“Pretty much. Can you imagine, Toby, in a country like ours, talking of canons? Where history has played such tricks with us: to talk of canons! The thousand years of Persian writing in India. Is that canon? The Sanskrit dramas and poems, the epics . . . Not canon? The Brontës canon? I wanted to say to him, Sarkar, the Yanks are on their way up now. So, what? In fifty years, is our canon going to consist of Twain and Emerson and Melville . . . Out with the Angrez, in with the Yanks?”
Prentice was cast as Morgan Collins on Dark Shadows for the show’s final storyline. With Joel Crothers long gone from the DS soundstages and DS superstar David Selby dealing with some health issues, Prentice, who was only on the show for two months, became the series’ final leading man. His storyline was a cross between Shirley Jackson’ The Lottery and Emily Brontë’s Wuthering Heights. (David-Elijah Nahmod)El Mundo (Spain) features the Spanish soap opera El Secreto de Puente Viejo:
Puente Viejo ha tenido que prescindir de Pepa, a pesar de que el proyecto de Guerra se había ideado en torno a ese personaje. "A la serie la llamaba en los comienzos La partera, por el papel de Megan Montaner", recuerda Cister. "Mi idea era hacer una serie sobre una mujer a la que le arrebataban a su hijo, con un aire de novela de las hermanas Brontë»" expone Guerra, que admite que, en origen, Antena 3 "no quería una serie de época". (Eduardo Fernández) (Translation)Ovb Online (Germany) has a short piece on the Brontës. The Book Bag reviews the upcoming Thornfield Hall and nudge newbooks interviews its author, Jane Stubbs:
Do you think Charlotte Brontë neglected her other characters because of the focus on Jane?FringeReview posts about the Peter McMaster adaptation of Wuthering Heights.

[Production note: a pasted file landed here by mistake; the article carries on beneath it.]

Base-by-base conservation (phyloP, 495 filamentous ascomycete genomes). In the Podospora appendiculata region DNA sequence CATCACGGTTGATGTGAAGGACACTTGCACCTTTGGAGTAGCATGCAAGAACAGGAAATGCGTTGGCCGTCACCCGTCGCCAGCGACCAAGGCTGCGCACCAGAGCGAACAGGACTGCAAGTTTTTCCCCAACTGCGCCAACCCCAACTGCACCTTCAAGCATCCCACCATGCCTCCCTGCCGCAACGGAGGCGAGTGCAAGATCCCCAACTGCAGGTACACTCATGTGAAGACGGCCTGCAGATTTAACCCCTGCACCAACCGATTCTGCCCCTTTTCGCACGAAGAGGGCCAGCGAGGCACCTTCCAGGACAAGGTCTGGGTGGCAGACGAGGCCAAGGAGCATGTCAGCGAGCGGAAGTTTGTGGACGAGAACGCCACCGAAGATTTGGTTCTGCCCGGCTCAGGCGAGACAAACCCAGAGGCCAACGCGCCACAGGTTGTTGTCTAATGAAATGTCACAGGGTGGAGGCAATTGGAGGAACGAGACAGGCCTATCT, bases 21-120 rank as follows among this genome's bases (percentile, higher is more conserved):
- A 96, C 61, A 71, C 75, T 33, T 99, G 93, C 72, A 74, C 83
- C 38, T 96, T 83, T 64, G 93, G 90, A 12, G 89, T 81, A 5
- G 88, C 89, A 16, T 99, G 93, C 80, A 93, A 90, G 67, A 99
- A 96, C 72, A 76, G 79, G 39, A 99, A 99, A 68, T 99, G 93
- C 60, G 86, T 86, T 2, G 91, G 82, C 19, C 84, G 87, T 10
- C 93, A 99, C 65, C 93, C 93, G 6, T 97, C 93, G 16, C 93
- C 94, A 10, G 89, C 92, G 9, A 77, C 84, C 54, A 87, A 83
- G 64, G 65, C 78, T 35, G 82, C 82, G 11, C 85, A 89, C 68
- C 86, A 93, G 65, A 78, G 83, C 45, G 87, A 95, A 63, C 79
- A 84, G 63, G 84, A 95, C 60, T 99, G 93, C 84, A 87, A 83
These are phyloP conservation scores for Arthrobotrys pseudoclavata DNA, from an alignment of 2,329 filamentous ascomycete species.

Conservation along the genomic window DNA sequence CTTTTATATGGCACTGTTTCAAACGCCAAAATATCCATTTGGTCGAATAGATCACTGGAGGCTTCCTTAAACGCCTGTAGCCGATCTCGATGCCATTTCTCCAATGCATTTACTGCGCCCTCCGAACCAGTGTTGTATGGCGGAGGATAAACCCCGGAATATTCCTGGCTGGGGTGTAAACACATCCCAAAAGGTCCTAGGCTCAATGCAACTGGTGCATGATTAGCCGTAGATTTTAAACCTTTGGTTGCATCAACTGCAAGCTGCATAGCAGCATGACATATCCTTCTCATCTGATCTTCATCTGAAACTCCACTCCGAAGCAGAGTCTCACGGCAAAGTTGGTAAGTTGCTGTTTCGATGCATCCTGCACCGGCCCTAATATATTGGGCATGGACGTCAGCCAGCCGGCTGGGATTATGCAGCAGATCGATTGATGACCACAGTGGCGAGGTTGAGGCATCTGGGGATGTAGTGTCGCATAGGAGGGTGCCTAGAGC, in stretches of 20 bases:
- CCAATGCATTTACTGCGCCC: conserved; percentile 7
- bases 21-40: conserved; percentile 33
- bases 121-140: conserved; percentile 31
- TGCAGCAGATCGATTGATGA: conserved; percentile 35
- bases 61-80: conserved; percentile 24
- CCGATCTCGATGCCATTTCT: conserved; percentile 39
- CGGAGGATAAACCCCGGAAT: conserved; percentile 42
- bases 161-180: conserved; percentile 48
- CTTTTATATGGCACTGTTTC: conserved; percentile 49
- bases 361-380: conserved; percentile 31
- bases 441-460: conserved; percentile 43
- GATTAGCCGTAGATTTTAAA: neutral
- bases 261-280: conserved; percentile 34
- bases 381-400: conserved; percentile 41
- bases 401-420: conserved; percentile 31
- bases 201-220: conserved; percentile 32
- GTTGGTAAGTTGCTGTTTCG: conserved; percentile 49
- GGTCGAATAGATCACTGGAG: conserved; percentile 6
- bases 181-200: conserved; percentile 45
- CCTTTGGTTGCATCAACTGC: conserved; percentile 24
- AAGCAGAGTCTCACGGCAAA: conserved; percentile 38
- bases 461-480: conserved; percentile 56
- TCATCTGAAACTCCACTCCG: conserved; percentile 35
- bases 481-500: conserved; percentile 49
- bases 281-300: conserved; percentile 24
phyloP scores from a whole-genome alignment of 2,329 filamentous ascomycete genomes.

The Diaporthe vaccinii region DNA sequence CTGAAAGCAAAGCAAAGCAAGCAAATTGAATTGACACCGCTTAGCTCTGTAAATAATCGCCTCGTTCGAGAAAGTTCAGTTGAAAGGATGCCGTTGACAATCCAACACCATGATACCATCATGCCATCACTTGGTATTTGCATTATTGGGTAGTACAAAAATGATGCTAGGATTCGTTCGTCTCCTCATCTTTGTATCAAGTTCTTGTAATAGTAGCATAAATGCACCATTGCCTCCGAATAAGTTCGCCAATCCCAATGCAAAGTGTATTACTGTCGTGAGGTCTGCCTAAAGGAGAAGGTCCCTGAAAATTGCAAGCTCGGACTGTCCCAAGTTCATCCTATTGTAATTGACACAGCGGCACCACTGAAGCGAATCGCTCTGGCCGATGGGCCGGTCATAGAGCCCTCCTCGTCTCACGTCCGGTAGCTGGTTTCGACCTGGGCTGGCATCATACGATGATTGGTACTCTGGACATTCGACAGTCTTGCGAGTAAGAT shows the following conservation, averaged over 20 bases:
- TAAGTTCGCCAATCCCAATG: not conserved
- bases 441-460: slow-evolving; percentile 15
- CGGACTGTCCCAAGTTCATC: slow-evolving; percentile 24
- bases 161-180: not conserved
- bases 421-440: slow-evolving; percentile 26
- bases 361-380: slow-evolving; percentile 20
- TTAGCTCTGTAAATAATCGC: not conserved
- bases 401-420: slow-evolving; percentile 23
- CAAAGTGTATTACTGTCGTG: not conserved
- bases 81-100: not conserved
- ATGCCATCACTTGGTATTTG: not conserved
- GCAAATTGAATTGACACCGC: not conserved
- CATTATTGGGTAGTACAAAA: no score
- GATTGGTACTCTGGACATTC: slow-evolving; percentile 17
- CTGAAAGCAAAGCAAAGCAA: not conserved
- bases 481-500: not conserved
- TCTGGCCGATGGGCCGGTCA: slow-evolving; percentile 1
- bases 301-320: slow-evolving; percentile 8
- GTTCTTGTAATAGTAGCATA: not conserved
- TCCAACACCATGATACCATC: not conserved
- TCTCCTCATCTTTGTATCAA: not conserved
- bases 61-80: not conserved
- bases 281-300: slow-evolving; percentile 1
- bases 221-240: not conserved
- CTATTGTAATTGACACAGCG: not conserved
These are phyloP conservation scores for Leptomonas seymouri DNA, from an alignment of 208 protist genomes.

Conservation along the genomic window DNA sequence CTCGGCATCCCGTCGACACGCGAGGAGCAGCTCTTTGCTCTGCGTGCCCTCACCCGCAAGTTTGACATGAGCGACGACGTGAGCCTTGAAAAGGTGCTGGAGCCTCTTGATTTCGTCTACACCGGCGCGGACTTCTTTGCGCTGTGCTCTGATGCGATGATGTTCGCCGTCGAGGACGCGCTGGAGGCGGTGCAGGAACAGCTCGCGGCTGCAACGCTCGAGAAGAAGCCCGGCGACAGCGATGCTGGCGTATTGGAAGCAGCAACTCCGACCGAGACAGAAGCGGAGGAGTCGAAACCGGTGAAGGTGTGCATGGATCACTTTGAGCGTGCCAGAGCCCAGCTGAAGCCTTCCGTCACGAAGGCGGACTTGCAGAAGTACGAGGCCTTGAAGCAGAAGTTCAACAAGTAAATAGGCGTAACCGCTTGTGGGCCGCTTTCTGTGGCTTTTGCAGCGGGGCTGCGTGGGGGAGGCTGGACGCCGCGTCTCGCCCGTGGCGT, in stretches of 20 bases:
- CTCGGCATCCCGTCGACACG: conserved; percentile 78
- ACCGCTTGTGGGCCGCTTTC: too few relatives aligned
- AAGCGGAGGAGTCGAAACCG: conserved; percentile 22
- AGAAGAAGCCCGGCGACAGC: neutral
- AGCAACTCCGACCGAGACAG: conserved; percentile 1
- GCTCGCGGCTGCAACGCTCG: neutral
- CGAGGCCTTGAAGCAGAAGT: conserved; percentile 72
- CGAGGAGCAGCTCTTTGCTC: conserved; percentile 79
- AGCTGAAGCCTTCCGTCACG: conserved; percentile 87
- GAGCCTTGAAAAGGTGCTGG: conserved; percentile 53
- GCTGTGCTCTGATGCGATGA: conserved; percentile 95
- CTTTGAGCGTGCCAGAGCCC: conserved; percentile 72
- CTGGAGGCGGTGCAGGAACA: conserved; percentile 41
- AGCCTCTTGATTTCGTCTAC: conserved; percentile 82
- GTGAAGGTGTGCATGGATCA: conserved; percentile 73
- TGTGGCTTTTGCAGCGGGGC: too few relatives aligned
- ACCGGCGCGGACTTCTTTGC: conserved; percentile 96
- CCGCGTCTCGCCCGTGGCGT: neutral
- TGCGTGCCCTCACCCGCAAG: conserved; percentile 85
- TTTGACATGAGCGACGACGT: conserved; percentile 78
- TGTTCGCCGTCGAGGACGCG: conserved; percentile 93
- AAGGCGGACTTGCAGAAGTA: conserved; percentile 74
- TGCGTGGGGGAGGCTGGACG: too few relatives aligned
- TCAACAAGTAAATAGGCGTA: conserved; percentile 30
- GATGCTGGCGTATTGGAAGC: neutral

I’m not going to accuse her of neglect! I’m the greatest admirer of her as a writer. I think she puts in as much as necessary to build the world of the book. Take the character Sam, as an example – there’s a footman called John in Jane Eyre, who is quite regularly mentioned but suddenly a Sam appears, who I’ve turned into a ex-sailor and becomes involved with another member of the household. But in Jane Eyre he’s just a name – he shows Jane into a room at one point and then she dismisses him. He’s there as much as Brontë needed him to be.
Apart from re-reading Jane Eyre what other research did you undertake? What did you need to know in order to recreate this world for yourself?
I did quite a lot of reading. I’m not a historian but I used books written by historians and I like to see things written in at least three different books to be sure of it. I researched the clothes that the characters would have worn – in fact, I made a costume that matches the one worn by Mrs Fairfax so I could feel what it was like to be her and wear these clothes. She had a small, frilly pinny that was more of a token gesture really – it showed she was staff but also a member of the family. I read a lot about women and marriage in the nineteenth century.